I almost bought a Paajarvi jersey, but didn’t so he may be salvagable.

  • RexLibris

    Although Pajaarvi may not be a big game breaker, he has in no way been given the same sort of opportunities as the other kids. In his rookie year he was given serious ice time only at the very end of the season, and he scored at a very respectable pace.

    The organization has more or less set him up for failure by pairing him with Belanger (tough season) and Lander (great potential, but simply not ready yet) in a plugger role. Hall and Ebs and Nuge were all given lots of grace for every mistake they made. MPS was always the one who they just couldn’t afford to accommodate as well and he got the shaft in terms of ice time, PP time, and line mates.

    Magnus has tons of skill and potential (he’s got 16 points in 18 games at the World Championships) and as soon as the Oilers stop sabotaging him he’ll come into his own. Just watch him playing with Nuge and Ebs in the AHL – he’ll produce.

  • Raider Jesse

    The thing is, he didn’t get the soft minutes, his development wasn’t given every chance to succeed. He was given crap and told to make gravy two years in a row.

    Maybe there’s a conversations to have about our depth chart and whether we need a guy who won’t go into the corners or throw his sizable weight around, but that doesn’t mean in a year we’re tanking we shouldn’t have helped his development at least to the point where he had exceptional trade value.

    There’s no use stock pilling great prospects if all we do is tank their development so that no body around the league wants them (I’m looking at you too Omark).

  • YakCity1039

    @RobinBrownlee PRV is much more than a 40 point, 3rd liner. He’s a top-6 forward with 30-35 goal, 60-70 point potential. Last year was just a fluke for him. He’s gonna be an important part of this team for years to come.

    Another thing, WHAT THE HECK IS FIST!?

  • Citizen David

    I am in no way worried about Paajarvi. He just needs time. Even if he takes three more years of development it doesn’t really bother me. He is big, he’s very fast, he is fairly dependable defensively. I think he will turn into a 55-60 point second liner, very valuable to the team.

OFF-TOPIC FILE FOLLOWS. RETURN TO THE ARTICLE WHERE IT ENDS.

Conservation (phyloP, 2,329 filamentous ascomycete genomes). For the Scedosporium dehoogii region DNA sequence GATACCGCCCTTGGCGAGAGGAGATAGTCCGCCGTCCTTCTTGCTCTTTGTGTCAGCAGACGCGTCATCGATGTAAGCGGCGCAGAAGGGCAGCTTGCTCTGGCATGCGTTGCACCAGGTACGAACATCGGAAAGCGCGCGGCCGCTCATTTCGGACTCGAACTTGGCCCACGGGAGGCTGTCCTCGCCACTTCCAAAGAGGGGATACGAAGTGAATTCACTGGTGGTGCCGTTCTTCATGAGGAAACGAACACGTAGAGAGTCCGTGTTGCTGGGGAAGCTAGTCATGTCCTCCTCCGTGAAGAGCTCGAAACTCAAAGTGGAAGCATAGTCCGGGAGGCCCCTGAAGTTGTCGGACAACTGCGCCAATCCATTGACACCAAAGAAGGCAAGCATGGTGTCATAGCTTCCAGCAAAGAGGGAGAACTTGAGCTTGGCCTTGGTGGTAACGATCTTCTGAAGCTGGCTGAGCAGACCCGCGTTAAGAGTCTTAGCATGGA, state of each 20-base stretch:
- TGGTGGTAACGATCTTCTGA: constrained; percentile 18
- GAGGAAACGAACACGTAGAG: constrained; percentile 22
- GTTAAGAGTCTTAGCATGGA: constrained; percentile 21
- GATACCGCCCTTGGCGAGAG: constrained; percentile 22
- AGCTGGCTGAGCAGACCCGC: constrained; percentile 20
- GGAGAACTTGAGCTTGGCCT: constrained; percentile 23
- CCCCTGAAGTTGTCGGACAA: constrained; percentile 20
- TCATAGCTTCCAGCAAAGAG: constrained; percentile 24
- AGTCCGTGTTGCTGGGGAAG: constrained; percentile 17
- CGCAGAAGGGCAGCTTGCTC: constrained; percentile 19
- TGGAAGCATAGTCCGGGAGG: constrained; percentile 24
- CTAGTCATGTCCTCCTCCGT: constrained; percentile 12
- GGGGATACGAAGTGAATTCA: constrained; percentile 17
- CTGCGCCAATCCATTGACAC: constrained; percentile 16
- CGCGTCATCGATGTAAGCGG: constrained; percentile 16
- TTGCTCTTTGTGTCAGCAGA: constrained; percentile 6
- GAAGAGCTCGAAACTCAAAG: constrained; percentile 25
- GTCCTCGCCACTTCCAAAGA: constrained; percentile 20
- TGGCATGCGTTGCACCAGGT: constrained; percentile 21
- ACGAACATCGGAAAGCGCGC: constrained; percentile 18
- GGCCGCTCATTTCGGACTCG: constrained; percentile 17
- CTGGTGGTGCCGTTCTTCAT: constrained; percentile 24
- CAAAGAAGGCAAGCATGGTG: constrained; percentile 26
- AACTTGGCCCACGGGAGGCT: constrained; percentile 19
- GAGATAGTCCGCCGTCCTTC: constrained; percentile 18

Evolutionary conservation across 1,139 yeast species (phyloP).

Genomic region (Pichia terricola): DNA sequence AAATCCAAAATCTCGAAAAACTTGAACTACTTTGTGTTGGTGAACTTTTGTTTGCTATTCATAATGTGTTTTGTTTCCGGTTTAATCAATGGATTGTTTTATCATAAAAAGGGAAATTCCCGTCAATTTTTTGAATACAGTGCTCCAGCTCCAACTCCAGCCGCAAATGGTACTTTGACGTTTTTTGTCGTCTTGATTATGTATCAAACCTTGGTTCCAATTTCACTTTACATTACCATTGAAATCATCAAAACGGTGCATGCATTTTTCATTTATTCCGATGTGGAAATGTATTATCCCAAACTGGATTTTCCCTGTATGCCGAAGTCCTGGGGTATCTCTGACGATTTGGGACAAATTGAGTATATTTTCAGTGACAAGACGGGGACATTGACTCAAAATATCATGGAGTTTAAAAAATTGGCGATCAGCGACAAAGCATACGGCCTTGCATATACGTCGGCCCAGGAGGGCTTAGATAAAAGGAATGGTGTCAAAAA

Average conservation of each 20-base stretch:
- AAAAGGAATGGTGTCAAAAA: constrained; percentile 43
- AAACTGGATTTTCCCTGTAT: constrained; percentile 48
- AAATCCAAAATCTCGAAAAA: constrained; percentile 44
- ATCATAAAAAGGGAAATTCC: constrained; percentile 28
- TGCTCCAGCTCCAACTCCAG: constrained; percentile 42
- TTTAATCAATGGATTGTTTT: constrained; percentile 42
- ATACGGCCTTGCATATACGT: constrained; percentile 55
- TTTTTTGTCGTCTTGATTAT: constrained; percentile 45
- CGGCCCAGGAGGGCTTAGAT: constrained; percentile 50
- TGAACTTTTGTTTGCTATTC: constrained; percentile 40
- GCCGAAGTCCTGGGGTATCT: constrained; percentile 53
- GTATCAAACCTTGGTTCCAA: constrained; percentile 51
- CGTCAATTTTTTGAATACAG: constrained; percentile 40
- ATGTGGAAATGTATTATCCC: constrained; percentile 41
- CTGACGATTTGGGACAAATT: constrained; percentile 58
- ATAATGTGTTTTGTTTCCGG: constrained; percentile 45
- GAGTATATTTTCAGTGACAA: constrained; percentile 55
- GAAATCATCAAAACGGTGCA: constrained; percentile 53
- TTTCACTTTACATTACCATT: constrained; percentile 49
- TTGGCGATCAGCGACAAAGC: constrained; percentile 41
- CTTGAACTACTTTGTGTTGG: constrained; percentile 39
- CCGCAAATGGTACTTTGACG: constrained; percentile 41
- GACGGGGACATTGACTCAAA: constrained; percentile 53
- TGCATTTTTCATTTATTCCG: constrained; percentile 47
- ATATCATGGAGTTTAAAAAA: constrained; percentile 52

• cableguy - 2nd Tier Fan

    I honestly see the future Oilers top six as Nuge with Yak and Eberle and Player X (not yet found) with Hall and MPS.

    Hall and MPS (once he spends more than enough time in the minors and develops like a Red Wings prospect) on a line together would wreck secondary or top end Dman with their speed. Hall is great on the rush and MPS has the potential. The one thing I do find differently between the two is that Hall finds spots to score from 2 to 5 ft from the net as MPS has shown signs of being a somewhat higher slot player (cause of his defensive game), this obviously once they get the cycle and offensive pressure going. It almost seems like a perfect fit IMO!!! The Oil just really need to find a Kelser (puke) type player to complete a very strong, well rounded line 1A/B.

    With the way the Oilers prospects stack up I just do not see Harti or Pitlick cracking top 6 when everyone is healthy, although those 2 together on a third line would look really sexy as Shultz would say.

    • B S

      I actually prefer Nuge, Hall and Ebs on a line, with MPS, on the 2nd line with Gagner and Yak. People seem to forget, but MPS’ late season point burst in his rookie season came when he was playing with Gagner and Omark despite Omark constantly turning the puck over. This would spread out the scoring and the speed through two lines, as well as draw more penalties.

      Gagner can also be that “Kesler type player”, his stats are comparable (better through first 5 years) and he’s only 6 lbs smaller, he just needs to learn to leverage his weight around when he’s battling in the corners.

      MPS shoots from the higher slot because he has an impressive 1-timer and he needs the extra angle. I agree that with some regular time on the PP he’d make an excellent 4th forward.

      not simply shutdown, Hartikainen, Pitlick, and (if he can get his game together) Hamilton would make a nasty checking line (all 3 can play physical) with a scoring touch.

      • cableguy - 2nd Tier Fan

        Im still not totally sure if Gagner can be the answer to the second line centermen once this team makes the playoffs. They are going to need some hardnosed top 6 players once they start facing nothing but good teams come the spring. Hall can hit and play wreckless but he cant do it by himself and its basically the odd man out with Gagner for me.

        In saying that about Gagner, I still think he is a good NHL player and if he can change his game and reach a 50 point a season career then there would be nothing to worry about.

        The Oil are built to fly around as fast as they can and make dirty sauce passes. But as everyone knows they arent geared to start running someone through the end boards to turn the puck over. That is what I think the biggest hole on this team is.

  • Raider Jesse

    I have also had agruements with friends on compairing the Oilers prospects with the dynasty Oilers.


    Nuge-Gretz (with a flinch of the eye)




    MacT ????

    Shultz=Coffey (with another huge flinch of the eye)


    Klefbom ????

    Would like to see what other ppl say so I have some backup when another barley soup agruement with my friends happen.

  • Rocknrolla

    Anyone know of a success story comparable to PRV? Someone who was drafted relatively close, good rookie numbers, then brick wall year two. Only to come back after a couple hard working AHL seasons to be a key piece of a great team? Would love to see a comparable…

  • Truth